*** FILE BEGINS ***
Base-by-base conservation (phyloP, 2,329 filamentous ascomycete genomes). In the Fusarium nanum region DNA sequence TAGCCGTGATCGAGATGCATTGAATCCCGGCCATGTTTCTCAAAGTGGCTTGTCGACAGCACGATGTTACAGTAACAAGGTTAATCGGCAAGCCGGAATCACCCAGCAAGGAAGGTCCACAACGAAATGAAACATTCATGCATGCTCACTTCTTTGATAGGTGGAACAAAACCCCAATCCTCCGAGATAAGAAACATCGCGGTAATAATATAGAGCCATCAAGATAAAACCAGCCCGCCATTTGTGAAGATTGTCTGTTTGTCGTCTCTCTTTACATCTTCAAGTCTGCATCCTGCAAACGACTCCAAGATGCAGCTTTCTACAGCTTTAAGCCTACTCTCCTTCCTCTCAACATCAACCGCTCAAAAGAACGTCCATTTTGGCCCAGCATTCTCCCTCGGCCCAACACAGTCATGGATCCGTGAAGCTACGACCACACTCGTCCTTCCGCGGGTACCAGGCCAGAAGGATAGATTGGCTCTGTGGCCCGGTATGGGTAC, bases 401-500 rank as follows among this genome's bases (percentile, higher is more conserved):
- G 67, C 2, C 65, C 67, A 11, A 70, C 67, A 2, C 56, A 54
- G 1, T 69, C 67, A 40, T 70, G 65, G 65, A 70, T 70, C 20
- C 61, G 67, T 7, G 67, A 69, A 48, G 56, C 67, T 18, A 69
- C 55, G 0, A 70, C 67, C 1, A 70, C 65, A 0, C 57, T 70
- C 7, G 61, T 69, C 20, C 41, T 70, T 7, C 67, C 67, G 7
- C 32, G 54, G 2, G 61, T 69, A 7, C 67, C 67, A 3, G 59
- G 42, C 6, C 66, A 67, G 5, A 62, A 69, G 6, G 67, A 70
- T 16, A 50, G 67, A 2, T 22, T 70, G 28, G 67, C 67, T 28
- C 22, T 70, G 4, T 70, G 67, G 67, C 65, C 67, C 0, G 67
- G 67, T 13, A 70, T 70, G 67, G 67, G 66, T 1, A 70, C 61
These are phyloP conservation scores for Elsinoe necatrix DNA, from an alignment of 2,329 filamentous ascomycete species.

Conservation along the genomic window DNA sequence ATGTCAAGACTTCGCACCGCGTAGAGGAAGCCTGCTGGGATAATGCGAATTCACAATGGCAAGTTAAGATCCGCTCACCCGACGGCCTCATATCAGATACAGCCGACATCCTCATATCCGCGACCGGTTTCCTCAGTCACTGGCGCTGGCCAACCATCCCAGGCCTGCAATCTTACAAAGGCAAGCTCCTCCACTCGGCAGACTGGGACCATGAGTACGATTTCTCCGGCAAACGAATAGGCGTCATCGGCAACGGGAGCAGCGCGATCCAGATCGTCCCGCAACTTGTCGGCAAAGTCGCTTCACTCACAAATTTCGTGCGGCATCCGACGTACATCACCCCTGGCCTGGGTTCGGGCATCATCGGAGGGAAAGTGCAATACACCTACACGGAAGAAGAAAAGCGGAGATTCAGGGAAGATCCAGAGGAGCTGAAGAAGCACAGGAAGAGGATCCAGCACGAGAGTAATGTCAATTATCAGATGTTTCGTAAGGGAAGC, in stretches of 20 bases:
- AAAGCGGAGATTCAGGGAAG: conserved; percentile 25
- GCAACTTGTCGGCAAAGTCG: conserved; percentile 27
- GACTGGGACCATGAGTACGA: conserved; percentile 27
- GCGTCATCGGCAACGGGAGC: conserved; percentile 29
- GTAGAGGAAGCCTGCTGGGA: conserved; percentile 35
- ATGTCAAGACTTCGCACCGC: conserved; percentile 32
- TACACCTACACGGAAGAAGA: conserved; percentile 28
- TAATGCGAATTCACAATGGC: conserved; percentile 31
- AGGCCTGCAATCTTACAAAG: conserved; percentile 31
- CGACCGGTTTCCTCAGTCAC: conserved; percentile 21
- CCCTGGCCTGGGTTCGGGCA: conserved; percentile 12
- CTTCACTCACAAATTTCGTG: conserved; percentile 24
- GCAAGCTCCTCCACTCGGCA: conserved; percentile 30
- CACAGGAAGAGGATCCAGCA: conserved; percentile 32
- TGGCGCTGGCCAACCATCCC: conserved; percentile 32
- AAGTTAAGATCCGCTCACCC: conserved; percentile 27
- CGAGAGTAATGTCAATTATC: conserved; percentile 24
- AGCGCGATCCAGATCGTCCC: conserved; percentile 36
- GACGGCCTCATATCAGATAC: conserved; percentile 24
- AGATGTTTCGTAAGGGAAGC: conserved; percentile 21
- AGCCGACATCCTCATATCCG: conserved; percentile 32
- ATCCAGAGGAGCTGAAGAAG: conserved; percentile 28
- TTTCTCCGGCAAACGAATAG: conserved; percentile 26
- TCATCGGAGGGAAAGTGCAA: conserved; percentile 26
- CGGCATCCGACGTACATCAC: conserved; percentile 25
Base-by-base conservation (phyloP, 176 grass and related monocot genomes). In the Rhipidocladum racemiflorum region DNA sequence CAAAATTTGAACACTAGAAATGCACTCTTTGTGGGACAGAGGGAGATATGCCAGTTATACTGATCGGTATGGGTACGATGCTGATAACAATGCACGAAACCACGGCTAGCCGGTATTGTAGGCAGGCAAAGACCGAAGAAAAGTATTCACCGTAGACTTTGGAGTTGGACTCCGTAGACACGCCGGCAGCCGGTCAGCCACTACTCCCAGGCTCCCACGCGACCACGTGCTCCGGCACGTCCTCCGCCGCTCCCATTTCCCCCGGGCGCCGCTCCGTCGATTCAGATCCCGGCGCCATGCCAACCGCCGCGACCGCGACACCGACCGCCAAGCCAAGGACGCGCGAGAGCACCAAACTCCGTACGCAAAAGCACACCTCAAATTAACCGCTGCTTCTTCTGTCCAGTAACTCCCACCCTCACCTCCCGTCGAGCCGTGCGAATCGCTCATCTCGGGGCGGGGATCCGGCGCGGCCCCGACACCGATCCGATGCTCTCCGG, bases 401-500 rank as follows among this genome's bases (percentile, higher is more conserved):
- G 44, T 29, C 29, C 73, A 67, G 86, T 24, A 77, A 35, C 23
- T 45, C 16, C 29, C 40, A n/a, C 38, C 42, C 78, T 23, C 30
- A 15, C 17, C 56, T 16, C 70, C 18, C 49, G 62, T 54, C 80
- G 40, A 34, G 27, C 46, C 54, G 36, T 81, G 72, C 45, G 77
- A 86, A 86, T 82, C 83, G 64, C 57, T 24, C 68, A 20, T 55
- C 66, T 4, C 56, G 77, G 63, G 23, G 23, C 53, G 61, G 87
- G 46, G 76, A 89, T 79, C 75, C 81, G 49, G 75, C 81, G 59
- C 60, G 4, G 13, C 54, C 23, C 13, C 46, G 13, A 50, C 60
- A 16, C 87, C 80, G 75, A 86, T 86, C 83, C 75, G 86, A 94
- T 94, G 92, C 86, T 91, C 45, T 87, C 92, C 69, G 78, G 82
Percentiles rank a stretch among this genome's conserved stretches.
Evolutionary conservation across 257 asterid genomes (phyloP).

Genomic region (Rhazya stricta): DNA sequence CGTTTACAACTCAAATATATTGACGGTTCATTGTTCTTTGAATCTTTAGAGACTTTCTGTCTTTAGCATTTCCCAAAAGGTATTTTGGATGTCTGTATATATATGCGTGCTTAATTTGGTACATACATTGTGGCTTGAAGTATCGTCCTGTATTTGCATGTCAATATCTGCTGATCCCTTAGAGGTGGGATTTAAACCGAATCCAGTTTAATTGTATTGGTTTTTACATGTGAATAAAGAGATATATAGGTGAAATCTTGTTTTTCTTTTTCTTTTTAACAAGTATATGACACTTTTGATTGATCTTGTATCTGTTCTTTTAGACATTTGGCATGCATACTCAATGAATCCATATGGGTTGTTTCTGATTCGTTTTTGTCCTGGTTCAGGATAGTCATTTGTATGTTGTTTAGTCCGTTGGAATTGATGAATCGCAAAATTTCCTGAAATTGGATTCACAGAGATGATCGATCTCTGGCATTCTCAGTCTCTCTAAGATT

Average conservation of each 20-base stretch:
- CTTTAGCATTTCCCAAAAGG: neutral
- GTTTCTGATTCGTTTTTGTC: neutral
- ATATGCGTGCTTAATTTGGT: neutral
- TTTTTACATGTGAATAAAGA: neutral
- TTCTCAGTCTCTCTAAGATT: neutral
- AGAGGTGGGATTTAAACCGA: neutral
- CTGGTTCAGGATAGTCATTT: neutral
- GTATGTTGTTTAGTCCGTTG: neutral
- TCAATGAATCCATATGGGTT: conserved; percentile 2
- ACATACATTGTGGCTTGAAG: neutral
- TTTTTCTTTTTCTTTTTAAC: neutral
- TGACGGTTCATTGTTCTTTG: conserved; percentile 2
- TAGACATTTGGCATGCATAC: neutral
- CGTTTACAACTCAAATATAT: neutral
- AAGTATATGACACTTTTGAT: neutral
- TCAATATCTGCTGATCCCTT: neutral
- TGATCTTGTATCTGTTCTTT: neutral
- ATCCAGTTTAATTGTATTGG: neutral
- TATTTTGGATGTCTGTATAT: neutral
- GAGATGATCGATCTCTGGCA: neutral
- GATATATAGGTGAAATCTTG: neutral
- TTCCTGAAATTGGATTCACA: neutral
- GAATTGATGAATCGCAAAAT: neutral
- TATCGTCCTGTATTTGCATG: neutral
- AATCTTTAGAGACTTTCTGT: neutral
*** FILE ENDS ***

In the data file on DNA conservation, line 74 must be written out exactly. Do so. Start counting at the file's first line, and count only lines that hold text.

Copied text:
- GATATATAGGTGAAATCTTG: neutral